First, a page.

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AARP AARP States Washington Community

Historic Pike Place Market Becomes More Accessible for Older Adults

Challenge Grant Pike Place 5.jpg
A volunteer helps improve the signage at Pike Place Market in Seattle.
Photo courtesy of AARP Washington

Pike Place Market is like Seattle itself—colorful, bustling and diverse. At 112 years old, however, the beloved landmark with its cobblestone streets and pre–Americans with Disabilities Act buildings needed some updating to make it more accessible for older adults.

When the market reached out to the City Council about how it could improve, the challenge was given to the Age Friendly Seattle coalition, which includes AARP Washington.

“We started brainstorming,” recalled Amanda Frame, community outreach director for AARP Washington. “What if we did a walk audit?”

Frame contacted Stanford University’s Our Voice initiative, which engages “citizen scientists” to assess livability issues using its Healthy Neighborhood Discovery Tool mobile app.

The app allows users to photograph, record audio or text their observations, and sends the information to a secure server. The volunteer auditors can review their findings, prioritize areas for change and promote improvements.

In 2018, two walk audits were performed at the market, one by AARP staff members and volunteers from outside Seattle and another by Age Friendly Seattle stakeholders. In total, almost 400 reports were gathered and returned to AARP and Age Friendly Seattle for analysis.

Room for Improvement

“We organized the data into 10 categories, ranging from benches to walkways, elevators and so on,” Frame said. “We wanted to not only focus on things that need to be changed but also highlight some of the great things visitors love about the market.”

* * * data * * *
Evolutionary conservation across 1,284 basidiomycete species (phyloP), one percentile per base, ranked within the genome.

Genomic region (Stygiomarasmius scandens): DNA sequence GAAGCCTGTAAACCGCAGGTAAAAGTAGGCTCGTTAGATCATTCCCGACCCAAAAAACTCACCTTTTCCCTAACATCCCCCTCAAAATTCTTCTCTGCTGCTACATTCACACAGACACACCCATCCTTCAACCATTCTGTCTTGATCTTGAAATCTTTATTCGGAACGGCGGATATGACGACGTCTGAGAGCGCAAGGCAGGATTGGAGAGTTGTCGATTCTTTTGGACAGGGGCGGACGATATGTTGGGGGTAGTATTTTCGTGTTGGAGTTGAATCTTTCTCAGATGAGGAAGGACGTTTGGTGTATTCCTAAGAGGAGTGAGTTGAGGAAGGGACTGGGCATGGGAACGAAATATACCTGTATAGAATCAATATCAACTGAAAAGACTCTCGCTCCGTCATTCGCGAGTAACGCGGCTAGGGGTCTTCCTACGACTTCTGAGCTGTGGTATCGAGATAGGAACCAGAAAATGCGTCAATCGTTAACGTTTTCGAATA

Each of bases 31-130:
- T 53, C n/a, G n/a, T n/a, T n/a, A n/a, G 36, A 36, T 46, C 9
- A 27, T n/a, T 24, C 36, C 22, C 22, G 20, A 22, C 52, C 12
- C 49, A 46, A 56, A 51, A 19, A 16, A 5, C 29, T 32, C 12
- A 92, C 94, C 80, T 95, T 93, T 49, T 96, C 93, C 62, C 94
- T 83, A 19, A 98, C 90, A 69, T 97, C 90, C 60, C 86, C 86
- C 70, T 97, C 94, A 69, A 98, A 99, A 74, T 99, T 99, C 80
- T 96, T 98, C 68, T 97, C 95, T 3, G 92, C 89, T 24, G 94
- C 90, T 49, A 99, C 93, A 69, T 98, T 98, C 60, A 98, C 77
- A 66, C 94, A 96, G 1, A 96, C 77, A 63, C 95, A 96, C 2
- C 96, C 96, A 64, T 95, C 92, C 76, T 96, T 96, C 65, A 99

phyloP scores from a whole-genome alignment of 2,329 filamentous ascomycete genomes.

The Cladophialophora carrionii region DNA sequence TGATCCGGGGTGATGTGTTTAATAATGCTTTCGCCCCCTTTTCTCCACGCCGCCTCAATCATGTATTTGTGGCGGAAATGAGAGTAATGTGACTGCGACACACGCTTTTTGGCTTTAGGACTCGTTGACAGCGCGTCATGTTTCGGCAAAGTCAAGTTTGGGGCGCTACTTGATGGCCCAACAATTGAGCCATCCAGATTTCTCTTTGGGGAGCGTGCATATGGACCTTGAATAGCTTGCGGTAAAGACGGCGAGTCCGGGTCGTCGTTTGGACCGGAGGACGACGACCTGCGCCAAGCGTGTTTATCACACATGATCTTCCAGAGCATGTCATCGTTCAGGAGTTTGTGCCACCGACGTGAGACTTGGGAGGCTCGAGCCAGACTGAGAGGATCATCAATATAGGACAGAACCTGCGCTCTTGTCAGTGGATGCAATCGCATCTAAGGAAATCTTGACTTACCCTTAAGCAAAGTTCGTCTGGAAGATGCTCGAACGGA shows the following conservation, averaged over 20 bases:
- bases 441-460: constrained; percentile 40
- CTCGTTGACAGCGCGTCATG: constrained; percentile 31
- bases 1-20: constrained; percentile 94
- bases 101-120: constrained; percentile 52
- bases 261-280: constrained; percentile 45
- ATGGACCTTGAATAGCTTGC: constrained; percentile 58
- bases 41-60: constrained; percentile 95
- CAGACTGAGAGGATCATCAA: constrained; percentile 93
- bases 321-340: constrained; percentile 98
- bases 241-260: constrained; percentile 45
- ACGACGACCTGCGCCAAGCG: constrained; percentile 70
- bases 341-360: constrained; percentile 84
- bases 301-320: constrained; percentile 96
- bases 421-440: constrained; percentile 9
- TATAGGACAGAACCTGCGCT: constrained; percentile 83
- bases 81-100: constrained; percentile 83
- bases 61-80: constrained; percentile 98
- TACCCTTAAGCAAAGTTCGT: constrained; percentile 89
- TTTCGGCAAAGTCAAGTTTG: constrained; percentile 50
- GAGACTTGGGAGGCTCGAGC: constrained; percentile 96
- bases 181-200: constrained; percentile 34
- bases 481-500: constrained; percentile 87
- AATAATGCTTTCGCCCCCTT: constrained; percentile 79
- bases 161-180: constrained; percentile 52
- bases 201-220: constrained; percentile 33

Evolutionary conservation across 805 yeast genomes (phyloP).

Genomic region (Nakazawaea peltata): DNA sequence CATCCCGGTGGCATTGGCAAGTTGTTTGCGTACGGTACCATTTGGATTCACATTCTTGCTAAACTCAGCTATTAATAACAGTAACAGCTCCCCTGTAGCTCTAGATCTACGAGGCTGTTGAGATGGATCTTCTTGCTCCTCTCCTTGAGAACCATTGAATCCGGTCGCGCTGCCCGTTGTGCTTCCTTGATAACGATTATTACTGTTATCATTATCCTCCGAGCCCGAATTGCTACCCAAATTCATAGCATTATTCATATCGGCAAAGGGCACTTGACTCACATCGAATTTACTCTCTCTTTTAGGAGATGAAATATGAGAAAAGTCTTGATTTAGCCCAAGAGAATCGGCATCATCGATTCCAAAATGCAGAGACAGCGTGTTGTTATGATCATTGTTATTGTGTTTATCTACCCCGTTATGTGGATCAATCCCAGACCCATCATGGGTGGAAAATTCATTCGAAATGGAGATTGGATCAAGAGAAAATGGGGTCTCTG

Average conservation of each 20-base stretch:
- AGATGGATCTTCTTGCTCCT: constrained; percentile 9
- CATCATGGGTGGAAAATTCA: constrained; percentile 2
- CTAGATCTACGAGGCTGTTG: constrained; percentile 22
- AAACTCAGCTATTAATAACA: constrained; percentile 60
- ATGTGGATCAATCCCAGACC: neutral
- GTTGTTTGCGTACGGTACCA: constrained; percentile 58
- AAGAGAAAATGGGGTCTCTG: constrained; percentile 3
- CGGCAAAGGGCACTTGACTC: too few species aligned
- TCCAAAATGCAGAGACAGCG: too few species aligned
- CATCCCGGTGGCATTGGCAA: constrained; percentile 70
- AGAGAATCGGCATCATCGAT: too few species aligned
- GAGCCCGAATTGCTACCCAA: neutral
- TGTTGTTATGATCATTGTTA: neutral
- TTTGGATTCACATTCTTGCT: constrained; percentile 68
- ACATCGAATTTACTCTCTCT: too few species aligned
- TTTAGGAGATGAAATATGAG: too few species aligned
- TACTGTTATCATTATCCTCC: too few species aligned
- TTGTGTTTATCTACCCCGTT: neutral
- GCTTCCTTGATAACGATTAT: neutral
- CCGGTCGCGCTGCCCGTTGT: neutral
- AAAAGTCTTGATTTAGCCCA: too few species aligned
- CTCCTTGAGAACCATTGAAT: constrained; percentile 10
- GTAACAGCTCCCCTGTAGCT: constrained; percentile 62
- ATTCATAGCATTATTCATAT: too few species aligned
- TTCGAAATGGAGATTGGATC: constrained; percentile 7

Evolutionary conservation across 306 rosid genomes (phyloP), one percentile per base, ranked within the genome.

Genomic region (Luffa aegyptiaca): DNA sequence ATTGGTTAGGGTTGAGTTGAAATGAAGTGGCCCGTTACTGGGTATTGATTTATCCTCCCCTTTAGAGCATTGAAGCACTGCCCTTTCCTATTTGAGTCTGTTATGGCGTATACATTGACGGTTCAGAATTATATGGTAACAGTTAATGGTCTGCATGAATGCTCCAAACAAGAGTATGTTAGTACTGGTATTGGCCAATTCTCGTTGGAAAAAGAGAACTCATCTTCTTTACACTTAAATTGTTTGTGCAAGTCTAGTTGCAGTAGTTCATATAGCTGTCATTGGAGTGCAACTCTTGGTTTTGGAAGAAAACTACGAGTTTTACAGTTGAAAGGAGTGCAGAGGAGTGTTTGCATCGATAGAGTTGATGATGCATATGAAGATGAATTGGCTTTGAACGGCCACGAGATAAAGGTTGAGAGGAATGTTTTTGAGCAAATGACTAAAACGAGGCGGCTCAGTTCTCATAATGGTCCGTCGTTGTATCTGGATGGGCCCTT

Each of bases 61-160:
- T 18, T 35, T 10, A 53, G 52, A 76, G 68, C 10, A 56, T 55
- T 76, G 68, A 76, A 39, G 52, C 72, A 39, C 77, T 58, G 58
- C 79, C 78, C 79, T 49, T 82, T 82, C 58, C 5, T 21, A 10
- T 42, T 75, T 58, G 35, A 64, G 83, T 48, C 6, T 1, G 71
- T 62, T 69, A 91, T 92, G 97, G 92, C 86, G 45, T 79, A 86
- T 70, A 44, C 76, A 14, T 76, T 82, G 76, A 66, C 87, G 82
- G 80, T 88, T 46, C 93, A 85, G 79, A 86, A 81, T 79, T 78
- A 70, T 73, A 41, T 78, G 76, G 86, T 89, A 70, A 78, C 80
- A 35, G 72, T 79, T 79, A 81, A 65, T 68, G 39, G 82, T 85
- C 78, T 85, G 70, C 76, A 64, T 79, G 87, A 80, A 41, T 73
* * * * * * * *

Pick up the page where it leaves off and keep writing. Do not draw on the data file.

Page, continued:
One identified shortcoming was the need for more signs so people could better locate services available in the market. Lillian Sherman, director of the Pike Place Market Foundation, described the market as a “little village” that faces unique challenges.

“As a historic district, we are highly regulated about what we can and can’t do,” Sherman explained. “But we need to figure out solutions to serve our community.”

The audit findings were presented to merchants as well as senior-housing organizations, social services, a senior center, a childcare center and the Pike Market Food Bank.

As a result, the food bank applied for an AARP Community Challenge grant to improve its signage. The Pike Place Market Foundation also applied for a grant, to improve the accessibility of the market’s outdoor garden area so older residents can experience the joy of gardening and grow produce for the food bank.

Both organizations received 2019 Community Challenge grant money. Other updates are on the horizon, including a map of the market’s features for visitors with mobility issues.

“Considering that we have seniors of all income brackets living in the space, working with the Age Friendly Seattle coalition is such a natural partnership,” Sherman noted. “We want people to know that Pike Place Market is so much more than fish and flowers.”

Now it should be easier for residents and visitors alike to get to those fish and flowers—and everything else the market has to offer.

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Chris Thomas is a writer living in Seattle.

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